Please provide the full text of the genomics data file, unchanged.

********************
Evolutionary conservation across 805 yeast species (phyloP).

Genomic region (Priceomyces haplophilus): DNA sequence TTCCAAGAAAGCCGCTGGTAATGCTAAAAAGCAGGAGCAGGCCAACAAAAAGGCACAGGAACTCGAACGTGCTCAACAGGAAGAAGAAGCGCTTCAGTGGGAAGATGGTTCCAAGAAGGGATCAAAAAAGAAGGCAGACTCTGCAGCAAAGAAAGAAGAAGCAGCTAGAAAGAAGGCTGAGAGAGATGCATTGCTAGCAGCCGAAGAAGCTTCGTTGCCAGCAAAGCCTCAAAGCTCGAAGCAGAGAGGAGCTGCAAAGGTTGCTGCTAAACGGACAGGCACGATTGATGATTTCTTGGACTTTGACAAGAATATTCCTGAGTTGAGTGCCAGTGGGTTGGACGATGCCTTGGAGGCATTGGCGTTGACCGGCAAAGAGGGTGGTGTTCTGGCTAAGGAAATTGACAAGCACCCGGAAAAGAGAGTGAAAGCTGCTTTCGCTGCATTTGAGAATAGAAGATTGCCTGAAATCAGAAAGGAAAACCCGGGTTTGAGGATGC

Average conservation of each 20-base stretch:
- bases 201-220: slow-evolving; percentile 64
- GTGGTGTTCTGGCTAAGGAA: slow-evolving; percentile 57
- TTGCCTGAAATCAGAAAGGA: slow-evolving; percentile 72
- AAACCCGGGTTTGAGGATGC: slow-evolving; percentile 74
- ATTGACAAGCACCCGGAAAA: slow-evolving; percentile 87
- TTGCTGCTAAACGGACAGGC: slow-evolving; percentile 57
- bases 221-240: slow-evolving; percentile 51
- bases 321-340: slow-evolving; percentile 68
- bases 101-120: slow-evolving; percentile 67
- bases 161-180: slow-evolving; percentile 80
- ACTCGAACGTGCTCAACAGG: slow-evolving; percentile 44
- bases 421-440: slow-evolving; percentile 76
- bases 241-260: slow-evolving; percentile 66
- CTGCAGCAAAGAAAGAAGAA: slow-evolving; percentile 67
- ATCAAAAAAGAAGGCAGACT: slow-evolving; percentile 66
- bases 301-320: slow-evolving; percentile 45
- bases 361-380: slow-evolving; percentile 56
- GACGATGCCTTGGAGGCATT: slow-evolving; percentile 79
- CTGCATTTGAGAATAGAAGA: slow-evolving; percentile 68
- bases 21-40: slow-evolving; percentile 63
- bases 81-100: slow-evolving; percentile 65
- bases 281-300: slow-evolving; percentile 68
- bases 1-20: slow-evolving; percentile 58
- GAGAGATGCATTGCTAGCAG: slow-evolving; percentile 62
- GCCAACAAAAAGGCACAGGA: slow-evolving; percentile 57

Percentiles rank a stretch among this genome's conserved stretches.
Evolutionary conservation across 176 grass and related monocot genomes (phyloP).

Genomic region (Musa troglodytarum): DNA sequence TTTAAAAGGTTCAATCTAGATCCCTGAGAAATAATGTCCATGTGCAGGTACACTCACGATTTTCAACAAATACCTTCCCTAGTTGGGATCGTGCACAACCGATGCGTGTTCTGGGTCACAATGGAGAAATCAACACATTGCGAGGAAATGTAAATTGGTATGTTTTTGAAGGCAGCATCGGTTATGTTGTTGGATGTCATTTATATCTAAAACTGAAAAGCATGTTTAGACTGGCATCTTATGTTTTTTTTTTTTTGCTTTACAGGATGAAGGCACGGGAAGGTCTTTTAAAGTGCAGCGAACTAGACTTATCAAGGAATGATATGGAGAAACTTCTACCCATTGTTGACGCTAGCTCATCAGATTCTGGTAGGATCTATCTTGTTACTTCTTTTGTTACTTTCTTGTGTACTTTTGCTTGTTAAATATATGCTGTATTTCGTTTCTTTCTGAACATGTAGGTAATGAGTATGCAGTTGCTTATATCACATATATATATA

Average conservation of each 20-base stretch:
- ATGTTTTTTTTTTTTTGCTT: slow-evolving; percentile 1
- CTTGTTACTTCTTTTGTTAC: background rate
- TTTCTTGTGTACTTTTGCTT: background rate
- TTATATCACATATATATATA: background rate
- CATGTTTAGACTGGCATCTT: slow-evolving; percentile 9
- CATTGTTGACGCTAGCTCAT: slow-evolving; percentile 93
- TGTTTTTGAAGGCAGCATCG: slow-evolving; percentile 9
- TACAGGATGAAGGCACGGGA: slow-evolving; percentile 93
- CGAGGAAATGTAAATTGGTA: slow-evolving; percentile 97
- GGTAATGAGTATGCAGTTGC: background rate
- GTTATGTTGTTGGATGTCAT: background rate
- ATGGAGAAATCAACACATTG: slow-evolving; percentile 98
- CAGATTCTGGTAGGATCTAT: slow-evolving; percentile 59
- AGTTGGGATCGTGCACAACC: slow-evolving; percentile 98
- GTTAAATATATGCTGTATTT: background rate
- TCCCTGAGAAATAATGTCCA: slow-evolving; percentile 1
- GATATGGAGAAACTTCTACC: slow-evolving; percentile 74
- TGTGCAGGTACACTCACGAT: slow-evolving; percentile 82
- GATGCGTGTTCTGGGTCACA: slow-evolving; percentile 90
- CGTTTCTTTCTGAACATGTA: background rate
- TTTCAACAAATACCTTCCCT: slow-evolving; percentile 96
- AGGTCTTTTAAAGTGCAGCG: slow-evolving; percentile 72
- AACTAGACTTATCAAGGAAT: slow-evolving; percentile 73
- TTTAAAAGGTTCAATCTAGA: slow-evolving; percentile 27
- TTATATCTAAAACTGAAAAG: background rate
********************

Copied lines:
Evolutionary conservation across 805 yeast species (phyloP).

Genomic region (Priceomyces haplophilus): DNA sequence TTCCAAGAAAGCCGCTGGTAATGCTAAAAAGCAGGAGCAGGCCAACAAAAAGGCACAGGAACTCGAACGTGCTCAACAGGAAGAAGAAGCGCTTCAGTGGGAAGATGGTTCCAAGAAGGGATCAAAAAAGAAGGCAGACTCTGCAGCAAAGAAAGAAGAAGCAGCTAGAAAGAAGGCTGAGAGAGATGCATTGCTAGCAGCCGAAGAAGCTTCGTTGCCAGCAAAGCCTCAAAGCTCGAAGCAGAGAGGAGCTGCAAAGGTTGCTGCTAAACGGACAGGCACGATTGATGATTTCTTGGACTTTGACAAGAATATTCCTGAGTTGAGTGCCAGTGGGTTGGACGATGCCTTGGAGGCATTGGCGTTGACCGGCAAAGAGGGTGGTGTTCTGGCTAAGGAAATTGACAAGCACCCGGAAAAGAGAGTGAAAGCTGCTTTCGCTGCATTTGAGAATAGAAGATTGCCTGAAATCAGAAAGGAAAACCCGGGTTTGAGGATGC

Average conservation of each 20-base stretch:
- bases 201-220: slow-evolving; percentile 64
- GTGGTGTTCTGGCTAAGGAA: slow-evolving; percentile 57
- TTGCCTGAAATCAGAAAGGA: slow-evolving; percentile 72
- AAACCCGGGTTTGAGGATGC: slow-evolving; percentile 74
- ATTGACAAGCACCCGGAAAA: slow-evolving; percentile 87
- TTGCTGCTAAACGGACAGGC: slow-evolving; percentile 57
- bases 221-240: slow-evolving; percentile 51
- bases 321-340: slow-evolving; percentile 68
- bases 101-120: slow-evolving; percentile 67
- bases 161-180: slow-evolving; percentile 80
- ACTCGAACGTGCTCAACAGG: slow-evolving; percentile 44
- bases 421-440: slow-evolving; percentile 76
- bases 241-260: slow-evolving; percentile 66
- CTGCAGCAAAGAAAGAAGAA: slow-evolving; percentile 67
- ATCAAAAAAGAAGGCAGACT: slow-evolving; percentile 66
- bases 301-320: slow-evolving; percentile 45
- bases 361-380: slow-evolving; percentile 56
- GACGATGCCTTGGAGGCATT: slow-evolving; percentile 79
- CTGCATTTGAGAATAGAAGA: slow-evolving; percentile 68
- bases 21-40: slow-evolving; percentile 63
- bases 81-100: slow-evolving; percentile 65
- bases 281-300: slow-evolving; percentile 68
- bases 1-20: slow-evolving; percentile 58
- GAGAGATGCATTGCTAGCAG: slow-evolving; percentile 62
- GCCAACAAAAAGGCACAGGA: slow-evolving; percentile 57

Percentiles rank a stretch among this genome's conserved stretches.
Evolutionary conservation across 176 grass and related monocot genomes (phyloP).

Genomic region (Musa troglodytarum): DNA sequence TTTAAAAGGTTCAATCTAGATCCCTGAGAAATAATGTCCATGTGCAGGTACACTCACGATTTTCAACAAATACCTTCCCTAGTTGGGATCGTGCACAACCGATGCGTGTTCTGGGTCACAATGGAGAAATCAACACATTGCGAGGAAATGTAAATTGGTATGTTTTTGAAGGCAGCATCGGTTATGTTGTTGGATGTCATTTATATCTAAAACTGAAAAGCATGTTTAGACTGGCATCTTATGTTTTTTTTTTTTTGCTTTACAGGATGAAGGCACGGGAAGGTCTTTTAAAGTGCAGCGAACTAGACTTATCAAGGAATGATATGGAGAAACTTCTACCCATTGTTGACGCTAGCTCATCAGATTCTGGTAGGATCTATCTTGTTACTTCTTTTGTTACTTTCTTGTGTACTTTTGCTTGTTAAATATATGCTGTATTTCGTTTCTTTCTGAACATGTAGGTAATGAGTATGCAGTTGCTTATATCACATATATATATA

Average conservation of each 20-base stretch:
- ATGTTTTTTTTTTTTTGCTT: slow-evolving; percentile 1
- CTTGTTACTTCTTTTGTTAC: background rate
- TTTCTTGTGTACTTTTGCTT: background rate
- TTATATCACATATATATATA: background rate
- CATGTTTAGACTGGCATCTT: slow-evolving; percentile 9
- CATTGTTGACGCTAGCTCAT: slow-evolving; percentile 93
- TGTTTTTGAAGGCAGCATCG: slow-evolving; percentile 9
- TACAGGATGAAGGCACGGGA: slow-evolving; percentile 93
- CGAGGAAATGTAAATTGGTA: slow-evolving; percentile 97
- GGTAATGAGTATGCAGTTGC: background rate
- GTTATGTTGTTGGATGTCAT: background rate
- ATGGAGAAATCAACACATTG: slow-evolving; percentile 98
- CAGATTCTGGTAGGATCTAT: slow-evolving; percentile 59
- AGTTGGGATCGTGCACAACC: slow-evolving; percentile 98
- GTTAAATATATGCTGTATTT: background rate
- TCCCTGAGAAATAATGTCCA: slow-evolving; percentile 1
- GATATGGAGAAACTTCTACC: slow-evolving; percentile 74
- TGTGCAGGTACACTCACGAT: slow-evolving; percentile 82
- GATGCGTGTTCTGGGTCACA: slow-evolving; percentile 90
- CGTTTCTTTCTGAACATGTA: background rate
- TTTCAACAAATACCTTCCCT: slow-evolving; percentile 96
- AGGTCTTTTAAAGTGCAGCG: slow-evolving; percentile 72
- AACTAGACTTATCAAGGAAT: slow-evolving; percentile 73
- TTTAAAAGGTTCAATCTAGA: slow-evolving; percentile 27
- TTATATCTAAAACTGAAAAG: background rate